Implementing a Smoking Cessation Program at Work



Cigarette smoking is, without a doubt, an unhealthy habit that poses serious health risks to the smoker and the people around them. For employees in a workplace, especially, cigarette smoking can negatively affect more than health. In a Japanese study on the impact of occupational stress on smoking intensity, researchers found that smokers who do not smoke at home still smoke in the workplace as part of "peer smoking." Smokers are also associated with higher occupational stressors than non-smokers: the greater the stress in the workplace, the higher the intensity of smoking.

Of course, smoking rates may also be high due to the addictive quality of the habit. Nicotine, the substance contained in cigarettes, is a stimulant that provides a dopamine boost. This may explain why employees who experience more significant workplace stress tend to smoke more. Notably, nicotine stays in your system for a long time. 


Although the substance eventually gets broken down by the liver into several other components, most tests can detect it for at least three days after use, and it builds up in the body over the years. Accidentally ingesting a large amount of nicotine may get you sick. In such cases, a nicotine test can help doctors determine the cause of the illness to offer appropriate treatment.

Beyond its effects on the body, however, nicotine and cigarette smoking can also negatively impact an employee's work performance. In this post, we'll look at how to implement a smoking cessation program in the workplace to curb the negative effects of cigarettes and nicotine at work:


The impact of smoking on productivity

As mentioned above, smoking poses harmful health risks and can cause or exacerbate illnesses. In a workplace setting, this may lead to increased sick leaves and absenteeism, dampening productivity. A study on the impact of heavy smoking on workplace presenteeism found that companies that encourage employees to receive treatments for reduction of smoking can benefit from greater productivity.

The study also notes that workplaces that permit smoking make it more difficult for employees who are smokers to quit and easier for them to become nicotine-dependent. This adds to the burden of poor health and company costs. Poor health among employees also affects their job performance while increasing the tendency for health risks such as hypertension, diabetes, hyperlipidemia, poor nutrition, obesity, and even depression.

Researchers also cite an annual cost ranging from $3,077 to $4,102 due to lost productivity caused by unsanctioned smoke breaks. Even if smokers smoke only two cigarettes outside of sanctioned daily breaks, they still spend, on average, 15 minutes per cigarette. Below, we'll look at some of the ways you can implement an effective smoking cessation program:


Adopt smoke-free workplace policies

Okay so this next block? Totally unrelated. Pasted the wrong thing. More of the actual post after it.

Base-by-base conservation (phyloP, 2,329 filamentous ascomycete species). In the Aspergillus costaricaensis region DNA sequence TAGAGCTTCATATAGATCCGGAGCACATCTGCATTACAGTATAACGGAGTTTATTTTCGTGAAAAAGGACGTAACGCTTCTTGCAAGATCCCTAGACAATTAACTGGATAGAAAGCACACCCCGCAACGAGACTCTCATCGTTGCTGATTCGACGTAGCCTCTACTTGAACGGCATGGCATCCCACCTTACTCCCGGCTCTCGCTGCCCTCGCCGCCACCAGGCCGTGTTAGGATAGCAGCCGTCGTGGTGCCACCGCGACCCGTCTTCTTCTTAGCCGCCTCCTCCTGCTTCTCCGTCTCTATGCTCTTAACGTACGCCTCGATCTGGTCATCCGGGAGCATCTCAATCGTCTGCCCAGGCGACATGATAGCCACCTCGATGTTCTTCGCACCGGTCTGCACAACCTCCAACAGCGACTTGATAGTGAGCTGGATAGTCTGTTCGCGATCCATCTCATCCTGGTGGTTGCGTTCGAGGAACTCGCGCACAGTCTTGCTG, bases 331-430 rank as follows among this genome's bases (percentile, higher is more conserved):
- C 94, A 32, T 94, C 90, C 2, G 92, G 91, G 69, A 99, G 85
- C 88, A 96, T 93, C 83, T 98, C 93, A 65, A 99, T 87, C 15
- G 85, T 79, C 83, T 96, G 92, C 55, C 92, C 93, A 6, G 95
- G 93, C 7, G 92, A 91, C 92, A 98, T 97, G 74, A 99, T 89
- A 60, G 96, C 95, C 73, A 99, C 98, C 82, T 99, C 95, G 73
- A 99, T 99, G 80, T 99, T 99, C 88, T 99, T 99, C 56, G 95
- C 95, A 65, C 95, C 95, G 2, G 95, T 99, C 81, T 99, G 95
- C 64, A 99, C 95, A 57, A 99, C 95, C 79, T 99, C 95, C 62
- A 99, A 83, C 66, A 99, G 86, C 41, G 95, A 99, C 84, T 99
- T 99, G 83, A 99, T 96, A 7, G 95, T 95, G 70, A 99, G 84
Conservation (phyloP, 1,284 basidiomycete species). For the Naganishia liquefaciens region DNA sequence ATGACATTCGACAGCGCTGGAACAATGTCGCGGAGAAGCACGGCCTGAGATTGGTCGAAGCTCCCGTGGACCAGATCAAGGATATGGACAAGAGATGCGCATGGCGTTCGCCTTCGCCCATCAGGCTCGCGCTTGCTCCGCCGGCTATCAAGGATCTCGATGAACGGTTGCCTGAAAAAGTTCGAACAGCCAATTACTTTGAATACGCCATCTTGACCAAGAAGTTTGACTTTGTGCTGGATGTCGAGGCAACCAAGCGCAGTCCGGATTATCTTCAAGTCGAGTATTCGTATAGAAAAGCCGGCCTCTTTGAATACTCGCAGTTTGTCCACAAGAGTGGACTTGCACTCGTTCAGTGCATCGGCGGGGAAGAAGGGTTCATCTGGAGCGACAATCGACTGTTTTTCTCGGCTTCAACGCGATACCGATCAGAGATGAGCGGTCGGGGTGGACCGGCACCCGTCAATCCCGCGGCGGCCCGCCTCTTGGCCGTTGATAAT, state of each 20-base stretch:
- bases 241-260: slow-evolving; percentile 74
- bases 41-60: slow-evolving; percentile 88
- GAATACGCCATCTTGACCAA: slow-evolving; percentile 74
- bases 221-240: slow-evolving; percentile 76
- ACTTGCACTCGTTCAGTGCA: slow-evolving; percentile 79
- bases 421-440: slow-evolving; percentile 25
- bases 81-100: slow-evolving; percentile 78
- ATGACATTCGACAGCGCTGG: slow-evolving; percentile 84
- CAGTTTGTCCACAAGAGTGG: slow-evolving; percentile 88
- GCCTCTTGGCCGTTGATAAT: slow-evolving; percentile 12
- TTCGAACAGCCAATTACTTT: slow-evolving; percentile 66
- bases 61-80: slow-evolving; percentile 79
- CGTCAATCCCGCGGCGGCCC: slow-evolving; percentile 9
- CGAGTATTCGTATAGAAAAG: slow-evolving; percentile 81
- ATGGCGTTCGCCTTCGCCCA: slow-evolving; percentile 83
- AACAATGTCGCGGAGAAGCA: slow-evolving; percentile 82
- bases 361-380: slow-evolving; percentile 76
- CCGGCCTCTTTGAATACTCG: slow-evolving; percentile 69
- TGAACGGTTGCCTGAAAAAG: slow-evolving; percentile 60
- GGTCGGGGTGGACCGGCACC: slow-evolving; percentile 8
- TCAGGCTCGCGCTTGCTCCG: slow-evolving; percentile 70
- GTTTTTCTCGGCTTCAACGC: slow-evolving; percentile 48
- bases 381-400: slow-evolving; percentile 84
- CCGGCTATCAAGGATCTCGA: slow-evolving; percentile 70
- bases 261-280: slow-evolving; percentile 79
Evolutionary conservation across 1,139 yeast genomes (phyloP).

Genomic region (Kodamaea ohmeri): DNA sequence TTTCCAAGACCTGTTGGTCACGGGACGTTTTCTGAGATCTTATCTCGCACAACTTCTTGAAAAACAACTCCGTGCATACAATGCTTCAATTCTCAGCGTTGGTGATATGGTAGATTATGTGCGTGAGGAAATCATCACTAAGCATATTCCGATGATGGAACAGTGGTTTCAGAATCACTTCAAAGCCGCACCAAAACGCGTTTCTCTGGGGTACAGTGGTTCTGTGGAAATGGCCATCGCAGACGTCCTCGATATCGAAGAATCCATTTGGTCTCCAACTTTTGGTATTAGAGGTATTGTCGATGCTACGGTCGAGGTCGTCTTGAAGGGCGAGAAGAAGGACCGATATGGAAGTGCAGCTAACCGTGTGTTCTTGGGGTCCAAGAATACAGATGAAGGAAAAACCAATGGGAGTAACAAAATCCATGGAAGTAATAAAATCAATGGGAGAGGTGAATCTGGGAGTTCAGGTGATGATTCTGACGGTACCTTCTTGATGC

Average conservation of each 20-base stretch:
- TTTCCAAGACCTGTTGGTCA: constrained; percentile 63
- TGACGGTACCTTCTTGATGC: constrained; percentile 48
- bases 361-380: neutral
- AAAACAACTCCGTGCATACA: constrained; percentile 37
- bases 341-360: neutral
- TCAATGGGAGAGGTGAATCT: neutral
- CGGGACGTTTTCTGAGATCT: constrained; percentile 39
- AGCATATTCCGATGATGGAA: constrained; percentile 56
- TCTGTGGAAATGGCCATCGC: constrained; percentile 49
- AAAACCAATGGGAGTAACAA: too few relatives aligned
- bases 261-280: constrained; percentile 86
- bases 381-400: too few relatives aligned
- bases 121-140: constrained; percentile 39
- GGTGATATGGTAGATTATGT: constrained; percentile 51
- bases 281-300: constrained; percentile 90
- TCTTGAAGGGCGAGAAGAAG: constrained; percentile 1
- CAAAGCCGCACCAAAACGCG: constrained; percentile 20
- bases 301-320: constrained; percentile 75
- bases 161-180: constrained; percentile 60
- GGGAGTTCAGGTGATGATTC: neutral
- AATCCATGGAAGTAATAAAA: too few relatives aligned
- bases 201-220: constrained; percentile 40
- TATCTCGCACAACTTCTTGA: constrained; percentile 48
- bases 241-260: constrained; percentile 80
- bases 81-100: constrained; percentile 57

One of the best ways to reduce smoking in the workplace is by implementing a smoke-free workplace. This would significantly reduce the use of cigarettes in your office or establishment, along with other electric derivations such as vapes and electrically heated tobacco products. According to a WHO feature on expanding smoke-free spaces in Cape Town, South Africa, the city recently announced the introduction of new smoke-free spaces. This announcement amended a local workplace policy to ensure fewer places to smoke and purchase cigarettes within all city-owned buildings.


Creating a smoke-free environment for your employees can help encourage smoking cessation and protect the health of both smokers and non-smokers in the workplace. A smoke-free workplace can also lead to reduced littering and environmental damage.


Offer smoking cessation resources

Introducing health and smoking cessation workshops or seminars to raise awareness can help smokers quit. Launching wellness initiatives where you provide and promote smoking cessation products such as nicotine replacement therapy (NRT) products — nicotine gums, patches, and pouches — to your employees can also reduce cigarette cravings in and out of the workplace. These NRT products help smokers reduce tobacco and nicotine intake, as the reduced nicotine dose allows users to avoid nicotine withdrawal symptoms and quit smoking eventually.

Another effective way to support employees is by inquiring with your health insurance provider to see if your employees have access to tobacco cessation treatments. Case in point, the American Lung Association notes that the Affordable Care Act and other federal laws and rules require most health insurance plans in the US to cover tobacco cessation treatments to an extent. This may include individual, group, or phone counseling sessions, as well as 90 days of all FDA-approved smoking cessation medications.


Encourage employee participation

Last but not least, reducing smoking in the workplace is a team effort. If leaders, managers, or supervisors are also smokers, it's essential for them to lead by example and not encourage smoking in the workplace or during work hours so other employees don't feel pressured or tempted.

In our previous post on the importance of boosting staff morale, we highlight how a company-wide wellness program is an investment in the physical and mental well-being of your staff. Offering bespoke awards or rewards for successful smoking cessation in the workplace can also boost smoker employees' morale. Small prizes such as gift cards, extra vacation time, or other work perks can help motivate employees to participate in the smoking cessation program and eventually quit their smoking habit.


Editorial Team
Consultant
This article was written by Editorial a Consultant at Industrial Psychology Consultants (Pvt) Ltd

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